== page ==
Ask a Clean Person: Something Winter This Way Comes, Part One

This is the first in a two-part series about the particular challenges Old Man Winter delivers unto our precious belongings each year. Do you have questions about caring for your cold-weather items? Email me!

I have these GREAT winter boots that I purchased about three years ago. And by great, I mean fabulous. The tread is still like new, and the leather outside and lined inside make my feet so warm they sometimes get almost sweaty. The sweat isn’t the issue, though, it’s the faux fur that is around the opening at the top and kinda pokes out a little bit by the buckle. After stomping around for three winters, the faux fur is beginning to look less like the driven snow it travels through, and more like the soot at the bottom of my fireplace. How do I restore my boots’ purity without destroying the leather?

I have a friend who has been known to go into actual fits of rage when she reads this column and sort of storms around shouting at anyone who will listen, “HOW DOES JOLIE KNOW THESE THINGS?!?!” I mention her today because I’ve been killing myself laughing all week long at the absolute melter she’s going to have at the hands of this answer: cornmeal.

Yup. We’re going to use cornmeal to clean your faux fur, we sure are! Here’s the deal: cornmeal will absorb dirt and oil and general crud that’s collected on faux fur. I don’t know how or why it does this, I just know that it does. The best approach is to dump a cup or two of cornmeal into a brown paper sack or spare plastic bag or really any receptacle big enough for your boots that can be closed up, then put the boots in, fur-side down, and shake shake shake shake shake. Then leave the fur to sit in the cornmeal for a few hours, before wiping it away with a dry cloth.

If the notion of Shake’n’Baking your boots isn’t to your liking, you could clean the fur using baby wipes, or if things are really dingy you can make a low-water OxiClean paste and apply it to the fur with a toothbrush, which will allow you to clean the trim without damaging the leather.

If the fur is matted post-cleaning, use a slicker brush (you know, the thing you used to use to brush your cats before you got rid of them) to gently comb and fluff it.

I have one winter coat that I like to use every day, but a couple in reserve for different outfits or special occasions and so on. I pulled them all out this year and one of them is smelling a bit musty — like old pits, not super smelly, but like it’s been sitting in a closet for a year. And now the new coat is starting to take on the eau d’armpit as well. How should I clean them when they’re big and bulky and made of wool(ly?) material? I’m perhaps a bit irrationally afraid of putting them into the washer, and I’m also afraid if I leave them to air dry they just … won’t.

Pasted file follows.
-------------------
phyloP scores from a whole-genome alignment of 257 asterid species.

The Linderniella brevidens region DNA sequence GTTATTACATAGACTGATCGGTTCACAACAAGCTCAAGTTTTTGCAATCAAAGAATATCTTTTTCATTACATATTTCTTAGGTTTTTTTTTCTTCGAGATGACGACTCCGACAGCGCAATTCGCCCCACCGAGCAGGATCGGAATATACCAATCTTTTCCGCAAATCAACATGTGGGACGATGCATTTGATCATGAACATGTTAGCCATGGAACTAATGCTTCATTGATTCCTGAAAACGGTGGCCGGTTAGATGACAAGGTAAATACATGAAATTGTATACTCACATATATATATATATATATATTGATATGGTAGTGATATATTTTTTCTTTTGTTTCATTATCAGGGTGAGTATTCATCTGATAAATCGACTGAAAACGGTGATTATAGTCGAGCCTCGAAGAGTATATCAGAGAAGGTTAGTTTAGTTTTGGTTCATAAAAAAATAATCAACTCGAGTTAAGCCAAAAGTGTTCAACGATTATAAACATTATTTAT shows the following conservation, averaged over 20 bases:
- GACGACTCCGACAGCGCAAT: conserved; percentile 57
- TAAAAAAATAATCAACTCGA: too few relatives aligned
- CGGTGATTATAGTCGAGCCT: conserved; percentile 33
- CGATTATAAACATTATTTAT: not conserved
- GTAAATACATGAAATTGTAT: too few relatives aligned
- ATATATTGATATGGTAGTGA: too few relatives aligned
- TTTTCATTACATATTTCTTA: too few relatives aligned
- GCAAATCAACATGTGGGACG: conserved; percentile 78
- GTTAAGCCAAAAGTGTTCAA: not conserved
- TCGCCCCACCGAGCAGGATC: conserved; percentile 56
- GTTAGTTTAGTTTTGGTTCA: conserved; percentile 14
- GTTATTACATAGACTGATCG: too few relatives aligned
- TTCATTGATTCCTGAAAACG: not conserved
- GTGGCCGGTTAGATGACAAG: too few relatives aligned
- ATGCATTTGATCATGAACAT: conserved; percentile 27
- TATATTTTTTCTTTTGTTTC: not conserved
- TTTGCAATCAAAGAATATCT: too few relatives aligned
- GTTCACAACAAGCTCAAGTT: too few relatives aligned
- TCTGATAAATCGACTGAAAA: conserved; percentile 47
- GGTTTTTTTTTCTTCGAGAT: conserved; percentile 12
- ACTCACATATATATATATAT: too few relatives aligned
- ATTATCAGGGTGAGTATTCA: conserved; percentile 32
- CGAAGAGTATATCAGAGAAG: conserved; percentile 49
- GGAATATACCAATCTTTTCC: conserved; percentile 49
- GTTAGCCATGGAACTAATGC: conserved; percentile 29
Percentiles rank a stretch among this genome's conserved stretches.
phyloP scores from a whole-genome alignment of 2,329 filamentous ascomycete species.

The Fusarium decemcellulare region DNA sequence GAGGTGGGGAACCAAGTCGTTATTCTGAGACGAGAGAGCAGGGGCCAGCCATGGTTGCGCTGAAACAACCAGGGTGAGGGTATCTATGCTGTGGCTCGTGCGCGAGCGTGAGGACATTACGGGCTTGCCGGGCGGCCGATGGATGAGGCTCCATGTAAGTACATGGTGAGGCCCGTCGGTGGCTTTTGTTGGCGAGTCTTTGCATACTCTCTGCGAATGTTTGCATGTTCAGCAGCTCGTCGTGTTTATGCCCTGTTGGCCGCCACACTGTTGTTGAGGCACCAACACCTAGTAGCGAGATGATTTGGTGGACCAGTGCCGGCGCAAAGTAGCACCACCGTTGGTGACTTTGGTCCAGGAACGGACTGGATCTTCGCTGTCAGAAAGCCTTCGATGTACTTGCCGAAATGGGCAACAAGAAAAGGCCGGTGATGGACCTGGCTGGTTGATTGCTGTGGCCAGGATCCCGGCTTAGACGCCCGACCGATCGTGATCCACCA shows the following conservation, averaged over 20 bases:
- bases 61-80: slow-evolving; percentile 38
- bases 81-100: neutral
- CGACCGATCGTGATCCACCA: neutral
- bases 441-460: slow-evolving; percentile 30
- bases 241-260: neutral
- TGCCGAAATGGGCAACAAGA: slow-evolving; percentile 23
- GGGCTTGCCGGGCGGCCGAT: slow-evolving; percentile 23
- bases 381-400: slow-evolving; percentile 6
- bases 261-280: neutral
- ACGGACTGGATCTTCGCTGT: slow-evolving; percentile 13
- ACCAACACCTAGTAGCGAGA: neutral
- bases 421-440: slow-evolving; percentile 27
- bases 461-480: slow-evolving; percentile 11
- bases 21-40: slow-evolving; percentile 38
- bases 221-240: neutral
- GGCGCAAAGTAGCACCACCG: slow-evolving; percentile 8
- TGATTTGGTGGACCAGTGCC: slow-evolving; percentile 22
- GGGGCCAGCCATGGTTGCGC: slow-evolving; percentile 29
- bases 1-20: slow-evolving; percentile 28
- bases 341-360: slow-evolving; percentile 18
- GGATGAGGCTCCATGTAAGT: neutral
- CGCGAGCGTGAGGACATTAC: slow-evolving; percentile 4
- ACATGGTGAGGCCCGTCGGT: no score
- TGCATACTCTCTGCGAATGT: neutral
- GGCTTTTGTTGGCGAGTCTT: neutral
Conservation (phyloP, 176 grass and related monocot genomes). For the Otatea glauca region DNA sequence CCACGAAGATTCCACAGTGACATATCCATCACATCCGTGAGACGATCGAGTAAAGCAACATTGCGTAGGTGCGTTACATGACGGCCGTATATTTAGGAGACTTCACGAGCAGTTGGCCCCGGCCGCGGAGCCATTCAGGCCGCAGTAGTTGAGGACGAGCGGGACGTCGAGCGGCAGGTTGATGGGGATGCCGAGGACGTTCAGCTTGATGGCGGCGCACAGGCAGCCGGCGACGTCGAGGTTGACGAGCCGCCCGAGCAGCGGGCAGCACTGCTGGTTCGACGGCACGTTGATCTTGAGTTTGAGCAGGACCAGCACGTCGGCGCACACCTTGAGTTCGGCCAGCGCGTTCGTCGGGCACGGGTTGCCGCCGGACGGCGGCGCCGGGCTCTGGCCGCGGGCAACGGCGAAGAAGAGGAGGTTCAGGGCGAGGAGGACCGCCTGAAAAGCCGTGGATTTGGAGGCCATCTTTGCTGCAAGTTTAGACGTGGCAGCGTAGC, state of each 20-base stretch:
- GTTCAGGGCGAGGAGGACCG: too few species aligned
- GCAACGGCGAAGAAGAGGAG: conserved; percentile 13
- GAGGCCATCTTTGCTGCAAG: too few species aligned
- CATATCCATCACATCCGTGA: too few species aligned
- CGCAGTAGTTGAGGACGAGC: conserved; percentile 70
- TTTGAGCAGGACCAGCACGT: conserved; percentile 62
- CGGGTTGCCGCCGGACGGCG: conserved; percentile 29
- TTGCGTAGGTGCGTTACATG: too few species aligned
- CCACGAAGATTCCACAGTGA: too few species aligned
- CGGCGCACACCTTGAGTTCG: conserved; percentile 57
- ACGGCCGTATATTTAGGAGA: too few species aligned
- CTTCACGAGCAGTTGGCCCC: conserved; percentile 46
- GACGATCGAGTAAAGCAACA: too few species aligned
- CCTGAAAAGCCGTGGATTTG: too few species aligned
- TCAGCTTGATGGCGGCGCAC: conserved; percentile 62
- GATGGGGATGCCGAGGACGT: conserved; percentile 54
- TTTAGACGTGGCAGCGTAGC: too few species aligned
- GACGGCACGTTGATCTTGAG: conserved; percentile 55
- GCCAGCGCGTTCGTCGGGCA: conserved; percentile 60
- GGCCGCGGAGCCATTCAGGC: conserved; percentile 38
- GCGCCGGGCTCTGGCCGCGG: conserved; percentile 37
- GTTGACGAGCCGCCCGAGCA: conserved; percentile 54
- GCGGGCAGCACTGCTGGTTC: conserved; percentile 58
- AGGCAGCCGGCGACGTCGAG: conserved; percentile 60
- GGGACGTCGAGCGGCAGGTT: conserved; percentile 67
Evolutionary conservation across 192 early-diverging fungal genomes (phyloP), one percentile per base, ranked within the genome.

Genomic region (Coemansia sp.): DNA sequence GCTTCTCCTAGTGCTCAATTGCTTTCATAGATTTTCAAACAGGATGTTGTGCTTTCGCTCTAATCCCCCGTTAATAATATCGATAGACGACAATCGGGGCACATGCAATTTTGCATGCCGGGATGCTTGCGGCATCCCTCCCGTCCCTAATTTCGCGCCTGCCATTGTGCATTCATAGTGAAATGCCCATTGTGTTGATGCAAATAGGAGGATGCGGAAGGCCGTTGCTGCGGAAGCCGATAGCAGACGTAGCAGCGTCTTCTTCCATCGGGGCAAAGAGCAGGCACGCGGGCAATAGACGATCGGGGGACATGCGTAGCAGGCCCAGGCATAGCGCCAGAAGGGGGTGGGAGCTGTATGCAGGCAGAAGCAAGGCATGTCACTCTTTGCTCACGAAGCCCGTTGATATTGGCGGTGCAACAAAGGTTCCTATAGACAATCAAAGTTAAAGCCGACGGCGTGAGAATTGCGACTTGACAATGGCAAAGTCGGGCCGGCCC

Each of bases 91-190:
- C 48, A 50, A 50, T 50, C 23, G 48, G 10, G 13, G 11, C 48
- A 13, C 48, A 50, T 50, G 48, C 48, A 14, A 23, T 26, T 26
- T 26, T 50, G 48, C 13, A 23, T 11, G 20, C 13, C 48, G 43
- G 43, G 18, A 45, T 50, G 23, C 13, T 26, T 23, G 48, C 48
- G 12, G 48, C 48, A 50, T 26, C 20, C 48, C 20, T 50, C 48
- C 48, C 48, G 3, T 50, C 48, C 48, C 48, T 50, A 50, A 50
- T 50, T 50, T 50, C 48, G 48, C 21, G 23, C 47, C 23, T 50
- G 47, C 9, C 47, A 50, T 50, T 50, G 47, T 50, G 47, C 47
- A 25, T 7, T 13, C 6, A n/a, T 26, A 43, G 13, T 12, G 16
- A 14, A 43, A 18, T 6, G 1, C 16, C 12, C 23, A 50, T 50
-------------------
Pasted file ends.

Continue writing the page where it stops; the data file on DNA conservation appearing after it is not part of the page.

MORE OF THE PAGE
Oh well no, you’re not to machine wash your heavy woolen coats, mercy no. (You can’t see me, but I’m clutching my pearls.) You may either dry clean them — and if the coats are stained, you should bypass Go and the two hundred dollars and opt for the dry cleaning option — or you can employ one of several at-home stink-removing techniques.

Option 1: Powders

Borax, baking soda, or activated charcoal are all great options for odor-removal, but of course they’re powders so we need to talk about how to use them without getting your coat all dusty. The easiest thing to do, if a bit of a space-suck, is to put the coat in a plastic garbage bag or garment bag, lie it out flat, and insert a bowl filled with whichever product you’re going with so that it sits upright. Then seal the bag and let the coat chill out for a few days. You could also do this in a lidded plastic storage container.

A word about activated charcoal: after spending more time and sending more abusive emails maligning the relative manliness of my dude friends than I care to admit, I discovered several things. (1) Charcoal briquettes aren’t what you’re looking for when it comes to odor removal. (2) Activated charcoal, sometimes called active charcoal or activated carbon, can be purchased in plant and pet stores. (3) You can buy it on Amazon too! You’ll want to look for something like this.

But but but! Let’s just make this super easy on ourselves, yes? Buy one of these nifty things, hang it around a hanger (it’s got a little hook, see?), put your coat on the hanger, put the coat inside a garment or trash bag, seal it up, hang it in your closet for two days and that’s that. Fun, right??

Option 2: Steam